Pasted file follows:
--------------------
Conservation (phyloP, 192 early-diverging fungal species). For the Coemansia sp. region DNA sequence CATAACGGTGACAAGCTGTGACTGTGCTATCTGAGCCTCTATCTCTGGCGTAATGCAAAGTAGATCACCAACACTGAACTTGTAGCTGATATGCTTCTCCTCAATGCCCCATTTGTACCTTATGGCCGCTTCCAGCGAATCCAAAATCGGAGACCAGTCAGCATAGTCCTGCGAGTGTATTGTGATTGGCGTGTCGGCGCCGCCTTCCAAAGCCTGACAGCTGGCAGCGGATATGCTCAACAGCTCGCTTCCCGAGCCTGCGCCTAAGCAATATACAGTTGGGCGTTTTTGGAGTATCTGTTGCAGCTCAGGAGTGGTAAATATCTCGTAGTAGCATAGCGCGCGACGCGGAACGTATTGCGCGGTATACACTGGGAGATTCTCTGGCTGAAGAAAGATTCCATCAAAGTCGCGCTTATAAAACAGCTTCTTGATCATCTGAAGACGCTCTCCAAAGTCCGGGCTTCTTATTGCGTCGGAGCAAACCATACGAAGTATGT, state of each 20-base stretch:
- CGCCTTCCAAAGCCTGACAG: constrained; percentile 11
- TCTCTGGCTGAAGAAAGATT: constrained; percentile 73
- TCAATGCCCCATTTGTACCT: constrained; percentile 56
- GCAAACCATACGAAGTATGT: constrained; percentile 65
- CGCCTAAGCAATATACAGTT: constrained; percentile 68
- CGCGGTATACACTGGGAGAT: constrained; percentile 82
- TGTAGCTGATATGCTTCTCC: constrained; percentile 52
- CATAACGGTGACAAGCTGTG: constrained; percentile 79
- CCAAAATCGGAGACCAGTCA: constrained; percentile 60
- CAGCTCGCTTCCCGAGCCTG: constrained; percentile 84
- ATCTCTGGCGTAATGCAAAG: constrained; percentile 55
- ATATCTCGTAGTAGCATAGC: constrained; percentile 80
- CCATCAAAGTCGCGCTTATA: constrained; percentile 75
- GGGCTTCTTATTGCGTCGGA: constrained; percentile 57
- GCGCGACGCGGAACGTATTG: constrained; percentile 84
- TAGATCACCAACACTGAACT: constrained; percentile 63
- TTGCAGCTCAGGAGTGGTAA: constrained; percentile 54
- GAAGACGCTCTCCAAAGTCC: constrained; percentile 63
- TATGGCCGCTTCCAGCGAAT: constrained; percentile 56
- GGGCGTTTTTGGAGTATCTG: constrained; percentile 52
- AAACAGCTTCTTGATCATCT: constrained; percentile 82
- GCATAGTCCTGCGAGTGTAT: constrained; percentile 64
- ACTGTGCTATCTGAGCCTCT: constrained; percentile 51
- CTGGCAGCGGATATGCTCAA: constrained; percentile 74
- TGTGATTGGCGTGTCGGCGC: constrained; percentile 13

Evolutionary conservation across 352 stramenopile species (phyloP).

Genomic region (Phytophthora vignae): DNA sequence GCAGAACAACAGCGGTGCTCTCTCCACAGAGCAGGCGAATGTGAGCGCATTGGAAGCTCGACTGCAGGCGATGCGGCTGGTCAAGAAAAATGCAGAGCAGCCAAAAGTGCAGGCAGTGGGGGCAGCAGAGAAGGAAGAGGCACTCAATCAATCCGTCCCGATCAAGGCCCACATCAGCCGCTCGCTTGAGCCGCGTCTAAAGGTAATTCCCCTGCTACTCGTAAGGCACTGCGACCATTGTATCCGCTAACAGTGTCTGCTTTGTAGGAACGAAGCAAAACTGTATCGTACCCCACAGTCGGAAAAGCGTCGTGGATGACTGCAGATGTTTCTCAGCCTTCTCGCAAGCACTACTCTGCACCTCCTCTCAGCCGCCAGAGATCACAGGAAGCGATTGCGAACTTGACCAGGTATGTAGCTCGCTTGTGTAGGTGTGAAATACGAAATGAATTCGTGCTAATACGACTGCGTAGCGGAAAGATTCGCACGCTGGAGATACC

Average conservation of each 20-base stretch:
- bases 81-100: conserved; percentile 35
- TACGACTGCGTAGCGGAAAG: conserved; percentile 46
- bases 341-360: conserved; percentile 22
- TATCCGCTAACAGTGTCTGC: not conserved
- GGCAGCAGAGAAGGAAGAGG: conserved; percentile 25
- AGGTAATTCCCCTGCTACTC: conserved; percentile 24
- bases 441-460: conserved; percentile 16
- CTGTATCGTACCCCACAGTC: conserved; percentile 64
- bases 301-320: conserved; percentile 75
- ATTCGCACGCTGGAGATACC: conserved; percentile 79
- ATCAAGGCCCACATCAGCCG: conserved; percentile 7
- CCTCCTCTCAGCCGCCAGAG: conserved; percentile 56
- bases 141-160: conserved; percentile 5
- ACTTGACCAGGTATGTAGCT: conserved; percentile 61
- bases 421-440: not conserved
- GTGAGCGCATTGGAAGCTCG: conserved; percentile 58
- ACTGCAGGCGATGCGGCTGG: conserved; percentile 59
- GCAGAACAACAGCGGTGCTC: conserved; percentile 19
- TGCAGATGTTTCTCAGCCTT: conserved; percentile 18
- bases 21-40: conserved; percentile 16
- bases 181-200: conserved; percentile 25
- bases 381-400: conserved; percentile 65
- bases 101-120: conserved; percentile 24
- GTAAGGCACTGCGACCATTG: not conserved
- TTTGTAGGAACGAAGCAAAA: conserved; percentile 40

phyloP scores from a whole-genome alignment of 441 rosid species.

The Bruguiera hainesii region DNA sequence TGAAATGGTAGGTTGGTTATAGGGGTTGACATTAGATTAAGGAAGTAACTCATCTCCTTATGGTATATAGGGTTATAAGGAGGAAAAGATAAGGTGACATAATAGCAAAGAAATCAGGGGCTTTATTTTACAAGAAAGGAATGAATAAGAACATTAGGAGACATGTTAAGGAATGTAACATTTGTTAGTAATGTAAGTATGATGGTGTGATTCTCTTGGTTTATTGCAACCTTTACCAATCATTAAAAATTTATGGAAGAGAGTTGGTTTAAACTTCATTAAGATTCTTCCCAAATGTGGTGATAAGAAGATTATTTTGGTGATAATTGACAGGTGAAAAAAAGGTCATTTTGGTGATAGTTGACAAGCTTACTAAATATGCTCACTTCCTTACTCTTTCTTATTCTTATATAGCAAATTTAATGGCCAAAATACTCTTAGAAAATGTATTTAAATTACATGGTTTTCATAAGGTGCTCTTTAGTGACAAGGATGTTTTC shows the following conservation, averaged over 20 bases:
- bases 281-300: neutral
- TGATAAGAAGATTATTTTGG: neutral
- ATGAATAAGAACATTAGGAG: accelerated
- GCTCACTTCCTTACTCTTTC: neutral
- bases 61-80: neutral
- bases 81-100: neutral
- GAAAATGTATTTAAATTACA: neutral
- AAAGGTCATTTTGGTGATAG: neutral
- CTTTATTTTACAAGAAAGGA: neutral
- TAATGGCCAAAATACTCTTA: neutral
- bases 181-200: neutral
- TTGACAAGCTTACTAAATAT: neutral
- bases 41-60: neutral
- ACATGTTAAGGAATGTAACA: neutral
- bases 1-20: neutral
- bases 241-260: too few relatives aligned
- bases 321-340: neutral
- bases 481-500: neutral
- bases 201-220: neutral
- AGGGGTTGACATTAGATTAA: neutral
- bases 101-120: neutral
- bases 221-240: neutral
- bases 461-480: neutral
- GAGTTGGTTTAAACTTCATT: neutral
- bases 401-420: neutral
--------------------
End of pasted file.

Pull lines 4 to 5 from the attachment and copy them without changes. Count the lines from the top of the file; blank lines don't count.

- TCAATGCCCCATTTGTACCT: constrained; percentile 56
- GCAAACCATACGAAGTATGT: constrained; percentile 65